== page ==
[00:13:54] We hear about the size of the team at Carbon Plan which includes various roles.

    [00:14:31] Richard inquires about the funding landscape for open source projects at Carbon Plan. Max mentions the initial funding received through collaborations with NASA and Microsoft. He emphasizes the importance of ongoing government and agency support for both new tools and the maintenance of existing software.

    [00:15:54] Max talks about contributing back to open source communities, highlighting the practice of reporting bugs and engaging with upstream dependencies to improve tools.

    [00:16:41] The necessity of open source for transparency in climate solutions is discussed, contrasting with closed source companies that sell proprietary products to governments. Max argues for the importance of open source in ensuring accountability and better outcomes in climate solutions.

    [00:18:10] Max discusses the broader aspects of open resources, such as leveraging open standards, data, and hardware. He mentions collaborating with other or

    • 27 min
    Episode 1: OSS for Climate with hosts Richard Littauer and Tobias Augspurger

    Episode 1: OSS for Climate with hosts Richard Littauer and Tobias Augspurger


    Richard Littauer | Tobias Augspurger

    Show Notes

    The Open Source Software for Climate podcast, hosted by Richard Littauer and Tobias Augspurger, embarks on a journey within the Sustain ecosystem focusing on the intersection of open source software (OSS) and climate change efforts. This new podcast aims to explore how the open source community can contribute to environmental sustainability and tackle climate change issues. Tobias introduces his project, OpenSustain.tech, a curated list and report of open source projects related to climate change and environmental sustainability, created after extensive research and ecosystem analysis. Also, the podcast will feature interviews with individuals actively working on open source projects that impact the environment, discussing their experiences, the sustainability of their projects, and how open source transparently address climate change. Richard and Tobias emphasize the importance of transparency, trust, and the role of open source in proving the reality of climate change, hoping to extend the dialogue beyond the open source community. Please tune in for future episodes with special guests!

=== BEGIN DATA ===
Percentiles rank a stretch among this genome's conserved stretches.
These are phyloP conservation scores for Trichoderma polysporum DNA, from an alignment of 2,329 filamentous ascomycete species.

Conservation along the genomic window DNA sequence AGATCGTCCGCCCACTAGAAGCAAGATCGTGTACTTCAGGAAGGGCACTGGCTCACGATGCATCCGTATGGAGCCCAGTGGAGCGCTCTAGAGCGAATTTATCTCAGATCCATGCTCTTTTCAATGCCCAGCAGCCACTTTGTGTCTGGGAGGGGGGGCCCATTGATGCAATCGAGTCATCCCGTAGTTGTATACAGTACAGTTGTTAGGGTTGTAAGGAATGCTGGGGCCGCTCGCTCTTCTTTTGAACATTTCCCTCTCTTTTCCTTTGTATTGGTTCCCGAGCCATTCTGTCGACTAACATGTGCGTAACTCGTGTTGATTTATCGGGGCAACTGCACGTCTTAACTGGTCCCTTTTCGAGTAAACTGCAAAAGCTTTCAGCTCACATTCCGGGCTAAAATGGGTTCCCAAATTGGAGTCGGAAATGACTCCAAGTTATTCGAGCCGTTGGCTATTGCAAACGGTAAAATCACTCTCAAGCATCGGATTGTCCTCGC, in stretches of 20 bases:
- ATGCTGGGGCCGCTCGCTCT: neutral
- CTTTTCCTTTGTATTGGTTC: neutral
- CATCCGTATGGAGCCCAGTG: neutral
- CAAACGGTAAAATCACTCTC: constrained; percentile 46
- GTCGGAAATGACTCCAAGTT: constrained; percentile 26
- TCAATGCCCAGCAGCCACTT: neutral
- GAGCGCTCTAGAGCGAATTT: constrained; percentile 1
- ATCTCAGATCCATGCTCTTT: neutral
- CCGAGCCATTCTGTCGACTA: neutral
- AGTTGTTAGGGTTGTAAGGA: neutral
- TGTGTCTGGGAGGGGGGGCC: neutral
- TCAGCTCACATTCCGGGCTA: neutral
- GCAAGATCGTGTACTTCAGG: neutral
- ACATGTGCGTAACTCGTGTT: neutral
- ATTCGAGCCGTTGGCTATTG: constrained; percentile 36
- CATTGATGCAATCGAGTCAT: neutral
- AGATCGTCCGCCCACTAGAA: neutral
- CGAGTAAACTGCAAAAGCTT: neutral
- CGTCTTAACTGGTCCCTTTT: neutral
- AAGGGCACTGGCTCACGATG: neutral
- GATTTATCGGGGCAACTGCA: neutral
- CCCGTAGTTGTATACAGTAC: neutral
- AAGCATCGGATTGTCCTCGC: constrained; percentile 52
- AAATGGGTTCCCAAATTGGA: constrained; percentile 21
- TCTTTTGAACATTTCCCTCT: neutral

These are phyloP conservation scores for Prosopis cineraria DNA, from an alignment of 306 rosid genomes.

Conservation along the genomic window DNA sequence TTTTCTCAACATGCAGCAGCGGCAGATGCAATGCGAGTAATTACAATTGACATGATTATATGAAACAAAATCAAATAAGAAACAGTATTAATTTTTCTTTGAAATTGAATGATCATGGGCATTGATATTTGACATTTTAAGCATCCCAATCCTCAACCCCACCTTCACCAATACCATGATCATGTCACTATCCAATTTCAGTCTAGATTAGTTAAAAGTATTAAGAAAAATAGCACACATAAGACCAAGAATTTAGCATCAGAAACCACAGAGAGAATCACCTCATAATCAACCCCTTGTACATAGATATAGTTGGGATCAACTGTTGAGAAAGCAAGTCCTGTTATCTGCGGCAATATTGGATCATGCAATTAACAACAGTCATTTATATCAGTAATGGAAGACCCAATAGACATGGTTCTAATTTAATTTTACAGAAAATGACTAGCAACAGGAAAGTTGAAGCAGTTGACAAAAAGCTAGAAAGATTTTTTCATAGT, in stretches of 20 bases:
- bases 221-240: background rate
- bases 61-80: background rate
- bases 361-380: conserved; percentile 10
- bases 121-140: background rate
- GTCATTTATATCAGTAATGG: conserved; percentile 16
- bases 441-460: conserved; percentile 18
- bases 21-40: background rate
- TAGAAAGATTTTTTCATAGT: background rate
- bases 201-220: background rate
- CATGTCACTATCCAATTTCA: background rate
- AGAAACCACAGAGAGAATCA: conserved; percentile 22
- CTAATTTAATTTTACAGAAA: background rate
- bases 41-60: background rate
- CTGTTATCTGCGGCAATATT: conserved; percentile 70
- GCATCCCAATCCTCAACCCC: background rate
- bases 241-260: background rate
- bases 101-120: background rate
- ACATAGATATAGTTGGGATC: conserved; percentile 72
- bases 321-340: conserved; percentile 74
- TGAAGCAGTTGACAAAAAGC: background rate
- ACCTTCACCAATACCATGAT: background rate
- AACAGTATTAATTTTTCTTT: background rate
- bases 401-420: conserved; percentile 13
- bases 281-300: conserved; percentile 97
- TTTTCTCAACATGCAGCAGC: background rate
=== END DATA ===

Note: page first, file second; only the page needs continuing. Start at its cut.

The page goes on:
[00:00:32] Richard explains the purpose of the podcast and the new direction towards climate issues are discussed.

    [00:01:22] Tobias introduces his project OpenSustain.tech, explains his perspective of his project on open source for climate action, and the creation of Climate Triage based on collected data.

    [00:02:38] Tobias explains Climate Triage, Richard discusses the intersection of open source and climate, and Tobias clarifies the criteria for selecting projects that have a direct impact on climate or environmental sustainability.

    [00:04:38] Richard mentions the community behind OpenSustain.tech and Climate Triage and explains the goal of the podcast is to highlight individuals working on open source climate projects and the broader aim to support sustainability and proactive action against climate change.

    [00:05:40] We end with Tobias mentioning the importance of open source in creating transparency and trust in climate change information, stresses how open source methodology helps establish trust in climate change data, and he hopes to spread the message of open source as a solution for climate change beyond the open source community.


    OSS for Climate Podcast
    SustainOSS Mastodon
    Sustain OSS BlueSky
    SustainOSS LinkedIn
    Richard Littauer Socials
    Tobias Augspurger LinkedIn
    Open Sustainable Technology
    Climate Triage


    Produced by Richard Littauer
    Edited by Paul M. Bahr at Peachtree Sound
    Show notes by DeAnn Bahr Peachtree Sound

    • 7 min